Coatesville, IN Train Wreck, Jan 1895 - Dead and Injured List
Two Killed Twelve Hurt
Spreading of the Track was the Cause of the Accident.
John W. Norton One of the Dead
Zelda Seguin Wallace Was Badly Injured-Several of Those Hurt Are in a Critical Condition.
Indianapolis, Ind., Jan. 28.-The New York Express from St. Louis, on the Vandalia Railroad, was wrecked this afternoon at Coatesville. Two persons were killed and about a dozen injured.
Those killed were:
NORTON, JOHN W.
TOWERS, Mrs. W.S.
The injured are:
FERGUSON, Mrs. N.W., of Terre Haute; right side hurt, internal injuries.
HUDSON, Mrs. D., of Greencastle; cut on head.
MENDENHALL, D.W., Of Terre Haute; badly cut about head.
NEGEON, S., of Vigo, Texas; seriously hurt about head, will probably die.
PARRISH, GERTRUDE, a child of Palestine, Ind.; cut about head.
ROBERTS, Mrs. MARGARET, of Indianapolis; serious internal injuries.
TALBOTT, Dr. J.H., of Indianapolis; seriously hurt about head and internally injured.
WALLACE, SELDA SEGUIN, of Indianapolis; badly injured internally.
WHITTING, EWING O., of Boston; cut on face.
WHITTING, Mrs. EWING O., of Boston; seriously injured internally.
WRAP, F.L., badly hurt about head.
The train was running at full speed and was about ten minutes late. It had just passed the town and was rounding a curve when the track spread. The private car of President W.R. McKeen, which was in the rear, jumped the track. This was followed by the parlor car, and then the ladies’ car. All went off the track, the rear cars going off the embankment ten feet. The smoking car left the track, but did not go over. The two rear cars caught fire, but the flames were extinguished when the work of rescue began.
Mr. NORTON of St. Louis died soon after being taken from the car. In his pocket were found letters giving his name, and showing that he had come from St. Louis. He was carried to a schoolhouse, unconscious, and lived about twenty minutes. Mrs. TOWERS died while being taken to the schoolhouse. The injured were carried up the embankment to houses alongside the track, and soon the townspeople and physicians gathered to give assistance.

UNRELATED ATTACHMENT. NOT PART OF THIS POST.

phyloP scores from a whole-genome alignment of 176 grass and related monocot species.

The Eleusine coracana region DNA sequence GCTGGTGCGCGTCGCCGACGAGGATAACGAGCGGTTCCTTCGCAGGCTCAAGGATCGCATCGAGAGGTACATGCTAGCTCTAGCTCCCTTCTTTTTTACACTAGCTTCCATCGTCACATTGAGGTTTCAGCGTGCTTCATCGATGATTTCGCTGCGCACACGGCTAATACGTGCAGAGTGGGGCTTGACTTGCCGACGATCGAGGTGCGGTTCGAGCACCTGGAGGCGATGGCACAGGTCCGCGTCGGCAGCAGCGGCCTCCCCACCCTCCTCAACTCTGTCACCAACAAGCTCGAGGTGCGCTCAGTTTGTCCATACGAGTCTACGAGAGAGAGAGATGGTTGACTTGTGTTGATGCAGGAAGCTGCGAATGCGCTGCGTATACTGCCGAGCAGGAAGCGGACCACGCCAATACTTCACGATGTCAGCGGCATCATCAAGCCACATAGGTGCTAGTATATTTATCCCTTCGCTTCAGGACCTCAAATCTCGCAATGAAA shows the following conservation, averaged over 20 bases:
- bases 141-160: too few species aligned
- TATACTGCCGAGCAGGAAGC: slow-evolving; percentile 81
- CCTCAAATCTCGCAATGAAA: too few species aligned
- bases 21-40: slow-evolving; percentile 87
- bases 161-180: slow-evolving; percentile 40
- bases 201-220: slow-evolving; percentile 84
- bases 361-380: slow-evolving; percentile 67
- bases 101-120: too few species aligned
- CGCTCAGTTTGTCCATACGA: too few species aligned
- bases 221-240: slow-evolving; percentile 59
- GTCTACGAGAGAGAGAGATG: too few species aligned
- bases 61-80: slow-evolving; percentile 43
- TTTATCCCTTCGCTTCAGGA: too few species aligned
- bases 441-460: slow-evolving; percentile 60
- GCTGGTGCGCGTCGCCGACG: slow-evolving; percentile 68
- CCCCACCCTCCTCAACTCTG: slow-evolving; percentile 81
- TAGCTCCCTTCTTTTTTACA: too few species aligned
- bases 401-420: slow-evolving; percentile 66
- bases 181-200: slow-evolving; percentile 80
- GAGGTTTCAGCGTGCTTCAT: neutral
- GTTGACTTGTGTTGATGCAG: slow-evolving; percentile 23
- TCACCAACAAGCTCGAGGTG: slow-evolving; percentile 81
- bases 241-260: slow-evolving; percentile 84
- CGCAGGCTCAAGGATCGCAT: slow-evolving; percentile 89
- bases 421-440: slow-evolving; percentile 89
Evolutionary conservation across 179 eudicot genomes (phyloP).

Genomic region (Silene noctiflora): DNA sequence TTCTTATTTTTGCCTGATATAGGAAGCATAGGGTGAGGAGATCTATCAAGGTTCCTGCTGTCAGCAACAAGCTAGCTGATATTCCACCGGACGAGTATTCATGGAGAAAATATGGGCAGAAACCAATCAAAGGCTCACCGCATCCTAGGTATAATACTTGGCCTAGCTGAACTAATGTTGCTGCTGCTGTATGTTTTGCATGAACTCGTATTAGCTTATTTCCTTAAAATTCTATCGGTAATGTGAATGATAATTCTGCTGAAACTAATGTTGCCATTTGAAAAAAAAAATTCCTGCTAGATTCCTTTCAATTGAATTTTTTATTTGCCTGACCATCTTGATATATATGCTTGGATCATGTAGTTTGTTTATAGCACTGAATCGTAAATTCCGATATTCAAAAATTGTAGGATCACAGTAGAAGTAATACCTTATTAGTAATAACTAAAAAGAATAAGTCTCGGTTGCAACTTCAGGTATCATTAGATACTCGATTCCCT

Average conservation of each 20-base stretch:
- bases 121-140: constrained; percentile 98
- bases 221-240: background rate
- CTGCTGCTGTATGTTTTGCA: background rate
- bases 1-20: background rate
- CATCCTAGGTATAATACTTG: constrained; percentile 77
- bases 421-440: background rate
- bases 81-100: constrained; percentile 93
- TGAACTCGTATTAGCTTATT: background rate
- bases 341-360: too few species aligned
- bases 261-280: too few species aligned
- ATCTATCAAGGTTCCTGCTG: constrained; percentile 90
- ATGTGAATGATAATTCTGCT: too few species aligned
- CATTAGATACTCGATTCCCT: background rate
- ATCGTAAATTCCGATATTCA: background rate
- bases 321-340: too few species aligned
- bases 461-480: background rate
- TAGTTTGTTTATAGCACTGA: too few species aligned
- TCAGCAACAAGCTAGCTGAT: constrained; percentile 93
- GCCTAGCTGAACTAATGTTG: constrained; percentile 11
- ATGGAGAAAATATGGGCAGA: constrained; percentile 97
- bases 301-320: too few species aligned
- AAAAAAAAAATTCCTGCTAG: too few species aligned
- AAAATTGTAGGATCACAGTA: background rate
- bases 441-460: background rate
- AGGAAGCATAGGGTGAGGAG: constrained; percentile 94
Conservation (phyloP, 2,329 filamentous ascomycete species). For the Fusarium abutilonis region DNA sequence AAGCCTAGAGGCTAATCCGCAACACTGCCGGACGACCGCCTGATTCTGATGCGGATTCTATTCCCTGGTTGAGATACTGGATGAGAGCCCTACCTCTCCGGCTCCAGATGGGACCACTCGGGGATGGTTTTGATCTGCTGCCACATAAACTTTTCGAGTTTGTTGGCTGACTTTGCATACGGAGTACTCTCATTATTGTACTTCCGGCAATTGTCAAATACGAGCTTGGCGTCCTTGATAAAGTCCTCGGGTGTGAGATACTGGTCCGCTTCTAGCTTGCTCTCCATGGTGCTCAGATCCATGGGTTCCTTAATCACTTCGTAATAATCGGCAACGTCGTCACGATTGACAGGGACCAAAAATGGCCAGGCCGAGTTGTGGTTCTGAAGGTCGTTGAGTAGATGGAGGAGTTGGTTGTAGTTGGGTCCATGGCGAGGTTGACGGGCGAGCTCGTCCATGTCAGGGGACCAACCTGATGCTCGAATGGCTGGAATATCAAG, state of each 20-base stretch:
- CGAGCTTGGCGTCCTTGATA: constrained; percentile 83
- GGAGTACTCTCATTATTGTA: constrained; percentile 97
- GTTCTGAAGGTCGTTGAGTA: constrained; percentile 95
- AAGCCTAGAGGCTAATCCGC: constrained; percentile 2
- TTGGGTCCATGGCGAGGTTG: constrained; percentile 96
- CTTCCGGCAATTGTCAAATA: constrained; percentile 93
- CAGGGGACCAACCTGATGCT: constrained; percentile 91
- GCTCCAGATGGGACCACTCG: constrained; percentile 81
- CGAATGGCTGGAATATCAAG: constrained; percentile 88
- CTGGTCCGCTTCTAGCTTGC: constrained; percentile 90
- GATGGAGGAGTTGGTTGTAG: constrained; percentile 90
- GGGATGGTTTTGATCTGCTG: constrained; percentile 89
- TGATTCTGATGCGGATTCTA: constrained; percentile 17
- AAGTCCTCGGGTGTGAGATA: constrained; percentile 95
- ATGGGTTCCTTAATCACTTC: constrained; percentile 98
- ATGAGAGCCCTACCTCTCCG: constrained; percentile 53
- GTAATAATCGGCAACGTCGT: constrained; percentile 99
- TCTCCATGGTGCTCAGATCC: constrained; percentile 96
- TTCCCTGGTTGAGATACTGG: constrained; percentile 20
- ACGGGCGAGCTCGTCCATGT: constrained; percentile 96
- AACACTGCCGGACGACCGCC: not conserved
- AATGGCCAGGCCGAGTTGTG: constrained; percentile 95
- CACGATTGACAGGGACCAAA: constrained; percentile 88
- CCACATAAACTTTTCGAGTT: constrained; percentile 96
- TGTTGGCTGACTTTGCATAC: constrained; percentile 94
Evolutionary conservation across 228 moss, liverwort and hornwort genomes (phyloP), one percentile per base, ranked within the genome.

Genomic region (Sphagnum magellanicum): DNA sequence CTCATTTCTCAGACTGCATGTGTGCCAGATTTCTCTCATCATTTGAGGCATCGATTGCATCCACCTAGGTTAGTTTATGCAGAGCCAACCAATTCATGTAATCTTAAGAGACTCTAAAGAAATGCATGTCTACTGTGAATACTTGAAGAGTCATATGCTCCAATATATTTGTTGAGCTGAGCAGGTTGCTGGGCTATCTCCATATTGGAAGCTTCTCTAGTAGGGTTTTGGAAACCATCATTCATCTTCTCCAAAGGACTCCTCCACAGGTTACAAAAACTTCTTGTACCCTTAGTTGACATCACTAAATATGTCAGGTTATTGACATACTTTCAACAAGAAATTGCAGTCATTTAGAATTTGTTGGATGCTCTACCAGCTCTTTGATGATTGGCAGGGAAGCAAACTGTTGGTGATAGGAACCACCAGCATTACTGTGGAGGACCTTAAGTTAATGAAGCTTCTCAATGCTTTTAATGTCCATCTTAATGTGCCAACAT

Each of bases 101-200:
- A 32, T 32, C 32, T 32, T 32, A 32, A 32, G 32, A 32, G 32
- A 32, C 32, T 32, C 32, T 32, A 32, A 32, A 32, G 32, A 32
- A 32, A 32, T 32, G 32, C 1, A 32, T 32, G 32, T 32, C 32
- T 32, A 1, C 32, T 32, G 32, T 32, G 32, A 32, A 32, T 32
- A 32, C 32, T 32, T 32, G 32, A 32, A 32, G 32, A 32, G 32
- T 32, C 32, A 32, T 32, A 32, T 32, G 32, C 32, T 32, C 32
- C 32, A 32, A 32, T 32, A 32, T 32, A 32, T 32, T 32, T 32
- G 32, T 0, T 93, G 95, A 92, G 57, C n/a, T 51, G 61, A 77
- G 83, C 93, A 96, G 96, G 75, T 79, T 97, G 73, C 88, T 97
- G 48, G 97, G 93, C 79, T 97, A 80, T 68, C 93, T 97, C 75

JOHN W. NORTON was about fifty-five years old, and for many years was manger of the Olympic and manger and proprietor of Pope’s Theatre in St. Louis, purchasing the latter of Charles W. Pope when he retired from management and the stage. Mr. NORTON in his earlier days was a juvenile actor of the dashing style, playing such parts as Dazzle and Mercutio quite as well as the average actor of his line. He played in New-York several seasons, and was widely known and well liked there. At different times he was engaged in the support of the elder Booth, Edwin Forest and John McCullough, and, though, he virtually retired from the stage when he assumed the cares of management, he continued to act occasionally at benefits or on other special occasions.
In 1987 Mr. NORTON’S name was brought into unpleasant prominence throughout the world by the elopement of his wife, who was an actress when he married her, with Henry W. Moore, managing editor of the St. Louis Post-Dispatch. Mr. Moore died later in this city. The elopement was a heavy blow to Mr. NORTON, and nearly cost him his reason. He attempted to commit suicide, but recovered, and the regained some of his old-time energy and ambition.
No manger in the country had more sincere friends than JOHN W. NORTON. He was as well known in New-York as in St. Louis, and his career as an actor had taken him to every section of the country, adding to his acquaintances and friendships.
MRS. ZELDA SEGUIN WALLACE was, years ago, one of the most prominent operatic and concert singers in the United States, although lately her appearances have been confined to the concert stage. She gained a national reputation as a member of the Hess, Emma Abbott, and Duff Opera Companies for many seasons. Since her retirement from active professional work she has devoted her time largely to charity.
The New York Times, New York, NY 29 Jan 1895